Pre-Apartheid Segregation through Cry, The Beloved Country

Throughout Cry, The Beloved Country by Alan Paton, a piece of historical fiction set in pre-Apartheid South Africa, segregation holds a pervasive presence.

The protagonist Stephen Kumalo first encounters segregation on his sojourn to Johannesburg, noting that the train he is riding into the Transvaal on has been divided between white and black passengers, that the “Europeans of [that] district all have their own cars” (44). Herein we observe that the flow of people has been segregated and that two races are removed from one another out of fear of mutual molestation, the latter of which seems to have served as the impetus for separation, a notion which is alluded to subtly in the opening chapters and becomes clearly apparent as the characters encounter more overt injustice as the story progresses.

Later on the naive protagonist, having finally arrived at the city, and who had spent most of his life amongst the native Africans under a chieftain, ignorant to the modern industrial world, is told of White disintegration of the tribal unit and how the people left in the wake of conquest and enslavement were left destitute. The author argues, “that is why the children break the law, and the old white people are robbed and beaten.” (56)

Paton soon explains the disposition of Johannesburg – which has been systematically divided into White and African districts, with gangs of “hooligans” (58) enforcing the status quo by assaulting those who wander into places not belonging to their race. We are told that while these attacks are technically illegal, the police have opted to ignore the plight of the victimized, and so enabled a cycle of violence.

When Kumalo seeks to leave Johannesburg to continue the search for his loved ones, namely his son, who is rumored to have taken residence in a African slum in the outskirts of the city, he is instructed not to ride the buses by an activist (73-74). The man explains that in an effort to keep the blacks off the buses, the company has raised the price from six to eight shillings, a prohibitive expense for much of the impoverished Africans. This is a classical segregation tactic – denying movement to the disenfranchised, so as to deny their economic and social freedom, echoing the poll taxes and work permit legislation of Jim Crowe and the Black Codes. All of these instances of segregation are rationalized by Kumalo’s Virgil-esque companion Father Msimangu as reactions to the fear of violent crime; segregation seems to be the only way to stop whites and blacks from killing each other, and the whites, who own the bulk of industries and control the real estate in the great city, move to protect their own kind.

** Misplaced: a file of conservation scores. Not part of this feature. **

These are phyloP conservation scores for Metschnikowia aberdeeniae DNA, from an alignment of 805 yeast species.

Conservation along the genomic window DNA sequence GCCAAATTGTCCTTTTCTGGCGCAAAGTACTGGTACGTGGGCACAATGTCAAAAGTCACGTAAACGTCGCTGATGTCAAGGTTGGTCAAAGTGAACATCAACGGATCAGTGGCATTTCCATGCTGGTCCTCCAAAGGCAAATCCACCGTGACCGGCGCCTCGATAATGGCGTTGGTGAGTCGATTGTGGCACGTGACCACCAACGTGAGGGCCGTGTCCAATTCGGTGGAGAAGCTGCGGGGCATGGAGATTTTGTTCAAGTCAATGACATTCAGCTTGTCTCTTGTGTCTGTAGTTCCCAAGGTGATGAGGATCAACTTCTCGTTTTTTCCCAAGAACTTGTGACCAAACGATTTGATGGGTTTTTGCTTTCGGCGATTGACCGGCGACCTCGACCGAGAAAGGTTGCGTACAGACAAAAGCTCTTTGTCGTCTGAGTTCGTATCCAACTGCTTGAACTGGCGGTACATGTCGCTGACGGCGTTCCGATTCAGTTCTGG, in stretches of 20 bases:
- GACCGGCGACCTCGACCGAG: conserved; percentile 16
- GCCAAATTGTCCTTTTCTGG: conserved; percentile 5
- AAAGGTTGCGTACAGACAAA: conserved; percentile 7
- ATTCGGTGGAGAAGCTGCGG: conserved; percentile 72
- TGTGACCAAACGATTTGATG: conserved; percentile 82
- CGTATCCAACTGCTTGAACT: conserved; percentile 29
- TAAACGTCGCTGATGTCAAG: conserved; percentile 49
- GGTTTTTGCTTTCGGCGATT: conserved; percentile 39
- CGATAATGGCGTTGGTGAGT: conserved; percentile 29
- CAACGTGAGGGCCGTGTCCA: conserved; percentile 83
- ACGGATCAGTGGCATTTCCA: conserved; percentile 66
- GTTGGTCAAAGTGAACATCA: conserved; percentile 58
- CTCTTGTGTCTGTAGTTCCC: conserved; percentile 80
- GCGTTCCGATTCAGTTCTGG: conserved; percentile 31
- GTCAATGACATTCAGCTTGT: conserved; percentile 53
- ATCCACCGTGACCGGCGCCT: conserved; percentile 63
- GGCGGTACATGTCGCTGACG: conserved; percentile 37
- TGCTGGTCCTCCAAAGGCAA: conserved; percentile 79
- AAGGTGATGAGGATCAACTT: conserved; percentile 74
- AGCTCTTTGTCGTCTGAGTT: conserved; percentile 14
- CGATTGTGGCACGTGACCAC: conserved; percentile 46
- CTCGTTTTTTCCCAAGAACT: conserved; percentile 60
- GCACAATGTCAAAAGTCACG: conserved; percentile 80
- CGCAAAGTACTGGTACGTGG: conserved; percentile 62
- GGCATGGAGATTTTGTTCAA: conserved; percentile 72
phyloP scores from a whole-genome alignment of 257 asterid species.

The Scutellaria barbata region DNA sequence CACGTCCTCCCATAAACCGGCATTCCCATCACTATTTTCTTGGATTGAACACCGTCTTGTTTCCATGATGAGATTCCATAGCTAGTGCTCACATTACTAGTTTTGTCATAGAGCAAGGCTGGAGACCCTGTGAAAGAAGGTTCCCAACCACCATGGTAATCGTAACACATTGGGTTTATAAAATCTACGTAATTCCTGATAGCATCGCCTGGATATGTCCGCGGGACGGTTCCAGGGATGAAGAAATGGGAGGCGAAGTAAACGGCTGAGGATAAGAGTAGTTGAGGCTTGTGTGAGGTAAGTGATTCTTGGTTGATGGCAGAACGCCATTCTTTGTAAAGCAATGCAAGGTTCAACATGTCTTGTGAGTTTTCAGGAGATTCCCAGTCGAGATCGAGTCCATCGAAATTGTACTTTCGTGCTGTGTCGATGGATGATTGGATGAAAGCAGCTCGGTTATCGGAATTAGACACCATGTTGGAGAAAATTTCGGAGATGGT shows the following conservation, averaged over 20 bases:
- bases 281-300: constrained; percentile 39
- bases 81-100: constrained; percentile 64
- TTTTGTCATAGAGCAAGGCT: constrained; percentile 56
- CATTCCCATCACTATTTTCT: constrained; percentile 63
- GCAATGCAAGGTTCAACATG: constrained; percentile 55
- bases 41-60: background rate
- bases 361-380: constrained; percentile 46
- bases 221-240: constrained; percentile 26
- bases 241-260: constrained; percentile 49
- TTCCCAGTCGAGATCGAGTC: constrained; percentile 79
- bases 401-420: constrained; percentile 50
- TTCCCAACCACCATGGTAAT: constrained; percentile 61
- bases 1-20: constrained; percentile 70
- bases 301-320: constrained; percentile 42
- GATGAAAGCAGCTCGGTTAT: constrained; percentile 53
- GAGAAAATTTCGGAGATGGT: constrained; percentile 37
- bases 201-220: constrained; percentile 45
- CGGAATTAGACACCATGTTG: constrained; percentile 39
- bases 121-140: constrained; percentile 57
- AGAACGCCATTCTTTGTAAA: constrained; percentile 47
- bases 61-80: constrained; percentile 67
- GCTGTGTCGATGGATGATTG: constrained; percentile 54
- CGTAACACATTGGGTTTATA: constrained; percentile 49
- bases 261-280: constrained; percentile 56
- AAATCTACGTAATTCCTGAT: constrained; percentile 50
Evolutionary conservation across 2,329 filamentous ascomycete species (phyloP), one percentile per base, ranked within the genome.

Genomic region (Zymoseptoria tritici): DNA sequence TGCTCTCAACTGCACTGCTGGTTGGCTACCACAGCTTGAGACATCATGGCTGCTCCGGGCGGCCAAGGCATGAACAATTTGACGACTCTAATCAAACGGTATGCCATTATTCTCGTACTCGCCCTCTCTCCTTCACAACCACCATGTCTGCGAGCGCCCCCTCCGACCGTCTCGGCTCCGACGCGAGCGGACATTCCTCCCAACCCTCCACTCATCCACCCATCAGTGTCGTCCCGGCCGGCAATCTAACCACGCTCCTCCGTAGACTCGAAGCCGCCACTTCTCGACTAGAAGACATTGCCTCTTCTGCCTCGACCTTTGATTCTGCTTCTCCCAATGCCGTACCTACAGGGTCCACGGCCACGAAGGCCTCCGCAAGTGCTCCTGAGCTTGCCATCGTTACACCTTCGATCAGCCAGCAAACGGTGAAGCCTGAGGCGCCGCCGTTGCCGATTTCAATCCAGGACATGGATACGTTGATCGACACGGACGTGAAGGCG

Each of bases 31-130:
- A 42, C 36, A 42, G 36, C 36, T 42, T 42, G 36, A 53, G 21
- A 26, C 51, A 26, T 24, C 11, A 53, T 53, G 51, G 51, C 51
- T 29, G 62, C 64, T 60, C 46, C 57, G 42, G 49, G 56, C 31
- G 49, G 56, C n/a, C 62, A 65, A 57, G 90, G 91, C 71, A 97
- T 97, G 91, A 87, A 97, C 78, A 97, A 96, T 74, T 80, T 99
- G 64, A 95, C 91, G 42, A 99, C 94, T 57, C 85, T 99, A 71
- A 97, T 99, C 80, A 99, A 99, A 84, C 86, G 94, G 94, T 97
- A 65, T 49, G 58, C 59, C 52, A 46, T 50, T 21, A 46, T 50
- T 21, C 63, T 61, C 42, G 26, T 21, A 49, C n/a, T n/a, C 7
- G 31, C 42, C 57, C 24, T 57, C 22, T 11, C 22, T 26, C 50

Alexandra, the outskirt to which the priests had sought passage to, we learn, is one of the few places that blacks can own land (75), the most desirable places restricted to white-only ownership. This physical segregation of the South African people echoes the racist sentiments of the Afrikaner culture, who interpreted the blacks to be morally inferior to the whites, a judgment justified by a sophistical manipulation of Christian scripture, and so in the centuries prior to the novel’s setting sought to enslave and carrel them as animals, determined to not mix the races. While 1940s Johannesburg no longer has slavery, the sentiment is a grim remnant; the blacks, while no longer enslaved, are left a wealth of slavery in abolition’s wake – a wealth of destitute nothingness.

On the way back from Alexandra to Johannesburg the priests observe a police man threatening to imprison a white driver for transporting blacks, insisting that he produce a permit. When the samaritan, who stopped to transport the blacks freely who were making the long eleven mile walk from the outskirts to the inner city, responded that he was not a taxi but rather was doing it ‘for the good’ – the officer insisted that a permit be produced (81); in this pre-Apartheid society, in which segregation is not yet formalized, a white citizen requires a permit to befriend a black citizen.

Segregation is not yet complete in the novel’s setting because the whites heavily rely on the blacks for labor – the gold trade especially is still a thriving industry and the impoverished Africans swing the pick axes after white foremen clear tunnels with dynamite (46). In this fashion the whites cannot exterminate or make the natives social equals, lest they surrender their affluence, lacking the population and inclination to power the industries themselves, a bloodmoney product of the labors of exploited peoples with few options. While the whites require the post-slaves to afford them their leisure, as kraal servants maintained the Afrikaners in centuries past, the modern liberal world compels them to pretensions of tolerance and compassion, a thinly veiled racism and contempt still lingering behind the eyes, an obedient status quo upheld by segregation legislation rather than a Company Governor’s force of decree.

Source:

Cry, The Beloved Country by Alan Paton. Scribner trade paperback edition 2003.